Post by Michael Trew Post by Beaver Fever
Many places won't accept cash.
I thought that was illegal.
If you are a business, it is illegal to not accept US legal tender
(cash) as payment for a service. That being said, it's not illegal
to refuse service unless you pay up front with another payment
Wrong, wrong, wrongity wrong. If you had made this post to AFU we'd
be drawing, quartering, and keel hauling you.
[official federal reserve post]
Is it legal for a business in the United States to refuse cash as a form of payment?
There is no federal statute mandating that a private business, a
person, or an organization must accept currency or coins as payment
for goods or services. Private businesses are free to develop their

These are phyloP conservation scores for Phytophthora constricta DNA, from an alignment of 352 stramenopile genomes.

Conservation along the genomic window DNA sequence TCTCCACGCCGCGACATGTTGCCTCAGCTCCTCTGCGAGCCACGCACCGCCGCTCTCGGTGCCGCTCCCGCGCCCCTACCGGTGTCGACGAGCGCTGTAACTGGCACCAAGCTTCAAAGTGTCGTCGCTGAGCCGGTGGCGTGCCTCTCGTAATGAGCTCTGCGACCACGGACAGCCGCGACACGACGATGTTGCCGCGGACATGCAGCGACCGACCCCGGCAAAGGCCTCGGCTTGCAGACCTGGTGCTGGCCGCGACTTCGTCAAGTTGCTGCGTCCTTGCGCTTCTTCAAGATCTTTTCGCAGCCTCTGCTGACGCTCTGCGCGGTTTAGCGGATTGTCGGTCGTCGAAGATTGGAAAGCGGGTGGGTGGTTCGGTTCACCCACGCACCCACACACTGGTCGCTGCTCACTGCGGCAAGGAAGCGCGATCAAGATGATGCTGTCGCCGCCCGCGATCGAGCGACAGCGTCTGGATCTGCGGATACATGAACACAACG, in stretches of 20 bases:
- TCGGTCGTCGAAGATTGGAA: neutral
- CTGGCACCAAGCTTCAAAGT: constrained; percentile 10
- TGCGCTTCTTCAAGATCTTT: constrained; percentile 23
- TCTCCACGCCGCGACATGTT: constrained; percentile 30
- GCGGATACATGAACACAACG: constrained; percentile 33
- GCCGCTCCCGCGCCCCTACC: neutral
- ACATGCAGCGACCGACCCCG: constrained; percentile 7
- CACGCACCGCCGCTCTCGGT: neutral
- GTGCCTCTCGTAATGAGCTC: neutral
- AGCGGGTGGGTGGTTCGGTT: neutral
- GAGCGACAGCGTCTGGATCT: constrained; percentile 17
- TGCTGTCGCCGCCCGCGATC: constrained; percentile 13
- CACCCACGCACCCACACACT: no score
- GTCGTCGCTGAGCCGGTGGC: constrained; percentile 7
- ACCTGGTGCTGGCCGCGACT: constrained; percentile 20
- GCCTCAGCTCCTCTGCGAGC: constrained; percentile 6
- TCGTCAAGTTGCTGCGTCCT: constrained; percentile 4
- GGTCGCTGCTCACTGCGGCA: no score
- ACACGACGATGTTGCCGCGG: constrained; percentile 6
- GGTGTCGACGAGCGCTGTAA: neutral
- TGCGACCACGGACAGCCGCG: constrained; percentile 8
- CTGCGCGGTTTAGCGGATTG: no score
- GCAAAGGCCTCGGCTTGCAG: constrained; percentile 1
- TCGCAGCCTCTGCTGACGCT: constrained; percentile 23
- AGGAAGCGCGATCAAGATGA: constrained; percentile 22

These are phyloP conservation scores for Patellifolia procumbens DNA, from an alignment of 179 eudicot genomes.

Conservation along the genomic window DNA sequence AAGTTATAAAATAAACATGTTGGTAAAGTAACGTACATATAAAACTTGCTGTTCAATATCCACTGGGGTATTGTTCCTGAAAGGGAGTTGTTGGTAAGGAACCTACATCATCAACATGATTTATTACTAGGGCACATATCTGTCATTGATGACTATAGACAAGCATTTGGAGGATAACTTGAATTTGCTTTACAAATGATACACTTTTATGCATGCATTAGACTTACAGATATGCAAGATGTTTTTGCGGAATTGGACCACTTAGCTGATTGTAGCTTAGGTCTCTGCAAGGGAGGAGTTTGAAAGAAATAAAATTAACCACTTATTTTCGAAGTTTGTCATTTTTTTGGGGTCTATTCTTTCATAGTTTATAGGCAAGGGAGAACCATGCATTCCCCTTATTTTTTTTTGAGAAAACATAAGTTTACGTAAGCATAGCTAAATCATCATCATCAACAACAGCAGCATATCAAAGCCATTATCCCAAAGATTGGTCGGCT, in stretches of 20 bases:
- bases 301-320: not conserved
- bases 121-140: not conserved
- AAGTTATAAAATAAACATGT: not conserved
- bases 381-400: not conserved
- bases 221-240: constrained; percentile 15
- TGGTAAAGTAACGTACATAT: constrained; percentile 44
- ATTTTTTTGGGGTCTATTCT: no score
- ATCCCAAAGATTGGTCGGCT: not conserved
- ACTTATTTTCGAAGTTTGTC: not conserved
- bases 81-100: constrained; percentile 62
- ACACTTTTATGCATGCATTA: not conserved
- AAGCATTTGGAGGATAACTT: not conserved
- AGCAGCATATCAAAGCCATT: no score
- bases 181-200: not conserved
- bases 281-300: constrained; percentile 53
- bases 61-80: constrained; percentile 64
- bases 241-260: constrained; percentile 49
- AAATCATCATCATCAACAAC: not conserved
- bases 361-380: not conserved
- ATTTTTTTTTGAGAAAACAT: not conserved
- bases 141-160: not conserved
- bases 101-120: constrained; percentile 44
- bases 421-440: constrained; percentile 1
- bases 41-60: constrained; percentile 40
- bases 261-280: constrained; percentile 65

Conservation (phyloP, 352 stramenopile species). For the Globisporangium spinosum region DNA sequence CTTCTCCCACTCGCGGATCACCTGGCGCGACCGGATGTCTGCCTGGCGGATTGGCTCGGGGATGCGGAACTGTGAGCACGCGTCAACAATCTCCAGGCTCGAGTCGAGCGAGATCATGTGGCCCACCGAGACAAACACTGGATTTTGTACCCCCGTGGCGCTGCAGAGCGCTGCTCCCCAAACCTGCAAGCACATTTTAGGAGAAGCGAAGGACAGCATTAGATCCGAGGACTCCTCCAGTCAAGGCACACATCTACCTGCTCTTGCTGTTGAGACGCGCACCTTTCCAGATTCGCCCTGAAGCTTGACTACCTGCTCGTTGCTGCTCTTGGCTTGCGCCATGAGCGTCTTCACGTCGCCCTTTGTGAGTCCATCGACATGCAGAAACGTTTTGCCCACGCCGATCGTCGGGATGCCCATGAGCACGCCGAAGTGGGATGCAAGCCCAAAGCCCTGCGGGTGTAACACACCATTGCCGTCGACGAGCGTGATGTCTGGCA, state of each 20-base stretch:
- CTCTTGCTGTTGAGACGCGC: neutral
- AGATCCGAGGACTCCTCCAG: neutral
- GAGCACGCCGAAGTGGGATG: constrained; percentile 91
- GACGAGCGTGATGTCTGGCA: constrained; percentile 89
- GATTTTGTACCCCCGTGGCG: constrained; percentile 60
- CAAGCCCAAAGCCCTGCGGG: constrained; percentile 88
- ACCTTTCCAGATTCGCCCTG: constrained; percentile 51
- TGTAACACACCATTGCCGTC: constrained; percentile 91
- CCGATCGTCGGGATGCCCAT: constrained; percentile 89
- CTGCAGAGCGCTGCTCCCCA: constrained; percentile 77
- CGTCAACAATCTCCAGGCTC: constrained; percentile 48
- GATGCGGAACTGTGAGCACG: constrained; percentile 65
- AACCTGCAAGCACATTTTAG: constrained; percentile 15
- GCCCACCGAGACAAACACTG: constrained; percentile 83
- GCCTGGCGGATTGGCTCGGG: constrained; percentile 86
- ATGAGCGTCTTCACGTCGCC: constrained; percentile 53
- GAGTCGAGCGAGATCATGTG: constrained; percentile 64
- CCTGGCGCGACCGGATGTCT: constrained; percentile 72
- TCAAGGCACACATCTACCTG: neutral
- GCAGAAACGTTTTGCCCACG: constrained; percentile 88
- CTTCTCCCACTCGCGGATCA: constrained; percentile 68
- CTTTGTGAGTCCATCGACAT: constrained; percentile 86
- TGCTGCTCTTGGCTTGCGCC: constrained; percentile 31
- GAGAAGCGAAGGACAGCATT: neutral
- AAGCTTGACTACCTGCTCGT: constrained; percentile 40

own policies on whether to accept cash unless there is a state law
that says otherwise. ====
Did you read my post? Here, I'll make a quote from your link:
"Section 31 U.S.C. 5103, entitled "Legal tender," states: "United States
coins and currency [including Federal Reserve notes and circulating
notes of Federal Reserve Banks and national banks] are legal tender for
all debts, public charges, taxes, and dues." This statute means that all
U.S. money as identified above is a valid and legal offer of payment for
debts when tendered to a creditor."
Let me now bring forth an example. I take my car to the mechanic, and
the mechanic does work to my car. I sign the paper, and I now owe the
mechanic a debt. The mechanic cannot refuse my payment of cash and keep
my car... or are you suggesting that he is able to do so? If the
mechanic made me pay up front, he could have told me to pay via other
means *before* he worked on the car, and that's just fine.